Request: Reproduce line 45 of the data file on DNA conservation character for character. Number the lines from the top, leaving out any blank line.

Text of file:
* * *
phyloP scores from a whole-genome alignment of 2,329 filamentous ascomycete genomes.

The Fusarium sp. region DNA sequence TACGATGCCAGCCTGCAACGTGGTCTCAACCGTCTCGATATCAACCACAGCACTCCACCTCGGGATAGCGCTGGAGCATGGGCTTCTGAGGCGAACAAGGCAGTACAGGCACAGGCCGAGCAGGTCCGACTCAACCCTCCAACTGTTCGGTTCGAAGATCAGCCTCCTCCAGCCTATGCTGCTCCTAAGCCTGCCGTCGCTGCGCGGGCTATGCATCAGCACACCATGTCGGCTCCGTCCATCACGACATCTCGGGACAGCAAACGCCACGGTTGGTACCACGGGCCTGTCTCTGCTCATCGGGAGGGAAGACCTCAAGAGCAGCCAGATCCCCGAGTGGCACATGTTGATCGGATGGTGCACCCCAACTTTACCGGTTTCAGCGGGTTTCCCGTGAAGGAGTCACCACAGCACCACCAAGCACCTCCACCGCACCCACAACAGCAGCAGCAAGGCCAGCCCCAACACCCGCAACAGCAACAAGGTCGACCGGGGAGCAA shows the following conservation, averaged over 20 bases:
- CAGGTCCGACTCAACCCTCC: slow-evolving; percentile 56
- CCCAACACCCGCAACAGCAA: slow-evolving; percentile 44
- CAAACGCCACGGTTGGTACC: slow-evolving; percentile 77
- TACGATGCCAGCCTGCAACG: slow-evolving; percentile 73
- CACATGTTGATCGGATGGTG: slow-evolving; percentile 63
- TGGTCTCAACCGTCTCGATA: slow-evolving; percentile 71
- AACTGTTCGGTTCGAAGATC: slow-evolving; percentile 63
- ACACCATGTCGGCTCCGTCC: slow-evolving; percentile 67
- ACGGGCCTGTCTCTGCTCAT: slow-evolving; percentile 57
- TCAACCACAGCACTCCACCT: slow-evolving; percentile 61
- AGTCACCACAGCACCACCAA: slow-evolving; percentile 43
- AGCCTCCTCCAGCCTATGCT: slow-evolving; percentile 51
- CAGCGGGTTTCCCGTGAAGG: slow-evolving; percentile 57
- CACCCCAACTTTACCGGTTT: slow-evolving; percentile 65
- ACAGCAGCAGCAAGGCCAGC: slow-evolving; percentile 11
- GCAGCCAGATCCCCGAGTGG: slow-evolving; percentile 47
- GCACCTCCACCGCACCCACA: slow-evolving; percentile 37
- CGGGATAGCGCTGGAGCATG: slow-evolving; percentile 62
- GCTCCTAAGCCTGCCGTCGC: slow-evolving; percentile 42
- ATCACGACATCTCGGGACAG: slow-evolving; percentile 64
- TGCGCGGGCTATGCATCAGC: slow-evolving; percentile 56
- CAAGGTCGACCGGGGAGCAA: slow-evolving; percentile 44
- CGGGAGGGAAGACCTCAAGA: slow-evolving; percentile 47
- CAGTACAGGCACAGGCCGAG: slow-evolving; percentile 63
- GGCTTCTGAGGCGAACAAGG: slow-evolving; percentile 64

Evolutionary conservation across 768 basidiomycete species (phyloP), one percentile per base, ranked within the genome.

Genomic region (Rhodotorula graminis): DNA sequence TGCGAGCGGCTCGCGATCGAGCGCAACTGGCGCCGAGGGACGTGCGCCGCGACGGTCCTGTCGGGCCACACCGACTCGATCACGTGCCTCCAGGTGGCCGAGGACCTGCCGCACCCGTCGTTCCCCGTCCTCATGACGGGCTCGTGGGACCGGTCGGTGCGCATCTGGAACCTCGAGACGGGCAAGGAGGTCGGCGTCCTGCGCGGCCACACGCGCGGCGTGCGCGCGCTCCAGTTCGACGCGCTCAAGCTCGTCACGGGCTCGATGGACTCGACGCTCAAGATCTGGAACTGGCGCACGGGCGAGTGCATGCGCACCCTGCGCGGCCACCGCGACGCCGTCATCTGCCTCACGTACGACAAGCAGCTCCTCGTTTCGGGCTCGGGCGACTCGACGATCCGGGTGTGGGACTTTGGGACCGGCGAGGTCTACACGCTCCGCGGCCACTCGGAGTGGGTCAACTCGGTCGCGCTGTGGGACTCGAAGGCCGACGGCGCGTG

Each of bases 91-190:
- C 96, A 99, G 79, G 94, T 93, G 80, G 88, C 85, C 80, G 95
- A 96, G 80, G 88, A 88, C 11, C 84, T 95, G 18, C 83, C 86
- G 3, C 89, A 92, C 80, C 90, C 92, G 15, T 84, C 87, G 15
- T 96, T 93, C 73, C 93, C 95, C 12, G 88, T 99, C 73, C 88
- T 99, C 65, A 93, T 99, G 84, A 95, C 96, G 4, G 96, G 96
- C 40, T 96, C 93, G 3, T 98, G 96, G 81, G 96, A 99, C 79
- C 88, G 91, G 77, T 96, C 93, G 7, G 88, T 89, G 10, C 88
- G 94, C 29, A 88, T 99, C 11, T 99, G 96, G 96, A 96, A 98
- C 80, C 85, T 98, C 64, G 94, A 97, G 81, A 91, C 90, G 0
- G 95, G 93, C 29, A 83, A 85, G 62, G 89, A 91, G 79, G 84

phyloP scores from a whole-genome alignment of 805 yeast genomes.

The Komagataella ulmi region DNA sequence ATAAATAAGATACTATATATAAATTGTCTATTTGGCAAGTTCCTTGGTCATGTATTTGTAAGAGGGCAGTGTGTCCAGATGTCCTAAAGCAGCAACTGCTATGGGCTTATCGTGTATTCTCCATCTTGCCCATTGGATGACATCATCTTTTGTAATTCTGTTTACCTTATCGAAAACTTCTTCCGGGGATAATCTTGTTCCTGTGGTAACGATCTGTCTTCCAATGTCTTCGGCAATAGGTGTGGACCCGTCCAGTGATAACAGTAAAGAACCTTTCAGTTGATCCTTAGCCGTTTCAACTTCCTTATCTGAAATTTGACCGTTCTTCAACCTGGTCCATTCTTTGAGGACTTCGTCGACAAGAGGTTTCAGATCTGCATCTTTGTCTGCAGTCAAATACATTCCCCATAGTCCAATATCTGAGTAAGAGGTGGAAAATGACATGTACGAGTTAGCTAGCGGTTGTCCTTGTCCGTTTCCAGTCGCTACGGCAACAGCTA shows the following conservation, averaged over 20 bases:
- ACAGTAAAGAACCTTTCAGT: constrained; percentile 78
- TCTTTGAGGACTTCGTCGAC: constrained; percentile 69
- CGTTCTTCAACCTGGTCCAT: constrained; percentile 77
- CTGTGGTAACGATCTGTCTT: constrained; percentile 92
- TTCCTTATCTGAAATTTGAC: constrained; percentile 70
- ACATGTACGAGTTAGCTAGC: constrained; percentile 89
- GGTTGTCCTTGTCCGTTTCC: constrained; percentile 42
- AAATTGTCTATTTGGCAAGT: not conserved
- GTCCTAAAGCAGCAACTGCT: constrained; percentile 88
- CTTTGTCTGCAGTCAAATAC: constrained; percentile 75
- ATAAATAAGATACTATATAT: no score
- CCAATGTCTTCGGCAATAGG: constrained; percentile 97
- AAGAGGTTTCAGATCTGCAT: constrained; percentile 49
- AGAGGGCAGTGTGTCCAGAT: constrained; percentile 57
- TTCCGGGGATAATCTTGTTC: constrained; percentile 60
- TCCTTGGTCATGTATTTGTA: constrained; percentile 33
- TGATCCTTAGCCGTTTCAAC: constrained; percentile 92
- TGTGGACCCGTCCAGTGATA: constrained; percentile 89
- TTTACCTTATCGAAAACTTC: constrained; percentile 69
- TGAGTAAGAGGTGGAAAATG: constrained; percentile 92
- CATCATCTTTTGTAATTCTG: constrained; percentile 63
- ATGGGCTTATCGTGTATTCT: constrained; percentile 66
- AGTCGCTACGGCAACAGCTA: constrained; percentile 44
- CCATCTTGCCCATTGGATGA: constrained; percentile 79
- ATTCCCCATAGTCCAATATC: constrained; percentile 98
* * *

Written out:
- CGTTCTTCAACCTGGTCCAT: constrained; percentile 77